The challenge of establishing preclinical models for segmental bone defect research

Reichert, Johannes C., Saifzadeh, Siamak, Wullschleger, Martin E., Epari, Devakara R., Schütz, Michael A., Duda, Georg N., Schell, Hanna, van Griensven, Martijn, Redl, Heinz, & Hutmacher, Dietmar W. (2009) The challenge of establishing preclinical models for segmental bone defect research. Biomaterials, 30(12), pp. 2149-2163.

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A considerable number of international research groups as well as commercial entities work on the development of new bone grafting materials, carriers, growth factors and specifically tissue-engineered constructs for bone regeneration. They are strongly interested in evaluating their concepts in highly reproducible large segmental defects in preclinical and large animal models. To allow comparison between different studies and their outcomes, it is essential that animal models, fixation devices, surgical procedures and methods of taking measurements are well standardized to produce reliable data pools and act as a base for further directions to orthopaedic and tissue engineering developments, specifically translation into the clinic. In this leading opinion paper, we aim to review and critically discuss the different large animal bone defect models reported in the literature. We conclude that most publications provide only rudimentary information on how to establish relevant preclinical segmental bone defects in large animals. Hence, we express our opinion on methodologies to establish preclinical critically sized, segmental bone defect models used in past research with reference to surgical techniques, fixation methods and postoperative management focusing on tibial fracture and segmental defect models.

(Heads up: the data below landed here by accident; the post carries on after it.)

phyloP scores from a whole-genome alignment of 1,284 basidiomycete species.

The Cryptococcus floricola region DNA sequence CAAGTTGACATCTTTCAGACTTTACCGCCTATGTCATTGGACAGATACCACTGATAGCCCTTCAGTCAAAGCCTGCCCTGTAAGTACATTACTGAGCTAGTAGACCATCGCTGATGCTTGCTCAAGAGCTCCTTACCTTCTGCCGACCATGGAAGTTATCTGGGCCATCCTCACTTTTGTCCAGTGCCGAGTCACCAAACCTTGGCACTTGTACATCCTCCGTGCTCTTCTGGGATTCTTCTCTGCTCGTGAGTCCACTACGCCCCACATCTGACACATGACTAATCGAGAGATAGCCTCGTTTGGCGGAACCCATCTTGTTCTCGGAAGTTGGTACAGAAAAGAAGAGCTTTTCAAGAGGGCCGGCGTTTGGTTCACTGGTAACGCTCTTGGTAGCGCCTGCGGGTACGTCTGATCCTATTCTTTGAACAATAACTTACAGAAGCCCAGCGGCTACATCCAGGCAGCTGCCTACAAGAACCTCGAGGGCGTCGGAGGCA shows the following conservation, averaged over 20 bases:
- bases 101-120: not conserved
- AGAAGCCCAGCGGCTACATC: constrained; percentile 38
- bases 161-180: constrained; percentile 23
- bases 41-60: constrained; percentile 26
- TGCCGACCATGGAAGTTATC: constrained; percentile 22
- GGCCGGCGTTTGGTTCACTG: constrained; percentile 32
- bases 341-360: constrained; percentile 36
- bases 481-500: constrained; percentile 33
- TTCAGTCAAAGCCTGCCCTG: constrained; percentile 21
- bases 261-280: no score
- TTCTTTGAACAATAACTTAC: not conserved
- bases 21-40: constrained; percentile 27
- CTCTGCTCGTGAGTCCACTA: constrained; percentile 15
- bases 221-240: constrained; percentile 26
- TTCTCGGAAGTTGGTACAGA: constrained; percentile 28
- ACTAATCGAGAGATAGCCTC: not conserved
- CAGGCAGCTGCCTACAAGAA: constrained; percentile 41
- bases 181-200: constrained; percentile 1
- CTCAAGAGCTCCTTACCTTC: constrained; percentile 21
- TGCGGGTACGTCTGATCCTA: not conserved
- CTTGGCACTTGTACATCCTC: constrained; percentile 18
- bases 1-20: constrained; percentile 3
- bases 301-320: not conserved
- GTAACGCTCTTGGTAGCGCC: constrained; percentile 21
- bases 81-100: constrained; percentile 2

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149 citations in Scopus
129 citations in Web of Science®
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ID Code: 19638
Item Type: Journal Article
Refereed: Yes
Additional URLs:
Keywords: Bone defects, Bone engineering, Animal models, Preclinical studies, Orthopaedic research
DOI: 10.1016/j.biomaterials.2008.12.050
ISSN: 0142-9612
Subjects: Australian and New Zealand Standard Research Classification > MEDICAL AND HEALTH SCIENCES (110000) > CLINICAL SCIENCES (110300) > Orthopaedics (110314)
Divisions: Past > QUT Faculties & Divisions > Faculty of Built Environment and Engineering
Current > Institutes > Institute of Health and Biomedical Innovation
Copyright Owner: Copyright 2009 Elsevier
Deposited On: 21 Apr 2009 01:46
Last Modified: 21 Jun 2017 14:41

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